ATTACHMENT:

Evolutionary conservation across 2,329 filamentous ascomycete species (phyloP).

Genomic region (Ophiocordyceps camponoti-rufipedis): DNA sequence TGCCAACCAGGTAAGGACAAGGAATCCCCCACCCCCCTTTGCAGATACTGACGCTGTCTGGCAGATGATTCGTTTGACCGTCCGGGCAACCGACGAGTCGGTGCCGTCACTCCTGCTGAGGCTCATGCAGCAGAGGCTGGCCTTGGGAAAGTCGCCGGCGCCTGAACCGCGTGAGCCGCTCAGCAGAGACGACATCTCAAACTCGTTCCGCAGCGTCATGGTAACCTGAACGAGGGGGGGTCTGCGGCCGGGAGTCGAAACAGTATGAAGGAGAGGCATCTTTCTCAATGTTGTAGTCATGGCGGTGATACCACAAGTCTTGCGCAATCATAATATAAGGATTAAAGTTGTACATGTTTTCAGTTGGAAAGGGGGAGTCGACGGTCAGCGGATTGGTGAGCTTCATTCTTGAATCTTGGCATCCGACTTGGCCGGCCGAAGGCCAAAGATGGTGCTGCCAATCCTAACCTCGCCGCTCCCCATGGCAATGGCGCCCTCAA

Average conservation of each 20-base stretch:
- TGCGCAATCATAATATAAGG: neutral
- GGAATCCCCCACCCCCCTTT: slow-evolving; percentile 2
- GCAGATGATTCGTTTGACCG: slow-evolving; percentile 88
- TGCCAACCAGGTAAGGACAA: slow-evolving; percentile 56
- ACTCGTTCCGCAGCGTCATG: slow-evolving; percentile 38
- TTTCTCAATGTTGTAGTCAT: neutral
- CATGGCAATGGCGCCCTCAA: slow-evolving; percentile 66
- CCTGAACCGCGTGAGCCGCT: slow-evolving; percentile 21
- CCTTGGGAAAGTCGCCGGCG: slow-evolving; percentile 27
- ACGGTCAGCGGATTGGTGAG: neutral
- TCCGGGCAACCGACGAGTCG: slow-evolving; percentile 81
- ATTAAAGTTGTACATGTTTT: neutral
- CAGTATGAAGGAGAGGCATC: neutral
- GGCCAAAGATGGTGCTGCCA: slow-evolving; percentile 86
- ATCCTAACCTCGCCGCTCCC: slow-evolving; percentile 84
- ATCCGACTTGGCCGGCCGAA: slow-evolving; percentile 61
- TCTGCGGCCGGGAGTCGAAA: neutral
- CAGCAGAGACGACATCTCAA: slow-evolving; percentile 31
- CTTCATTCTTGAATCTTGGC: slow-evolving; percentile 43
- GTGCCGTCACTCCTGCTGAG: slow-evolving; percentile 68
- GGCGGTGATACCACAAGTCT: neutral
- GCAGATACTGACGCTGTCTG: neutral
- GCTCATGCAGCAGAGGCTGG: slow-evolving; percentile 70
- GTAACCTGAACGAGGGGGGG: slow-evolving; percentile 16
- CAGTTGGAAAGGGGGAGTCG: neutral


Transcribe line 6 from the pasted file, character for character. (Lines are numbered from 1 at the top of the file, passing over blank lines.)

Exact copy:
- GCAGATGATTCGTTTGACCG: slow-evolving; percentile 88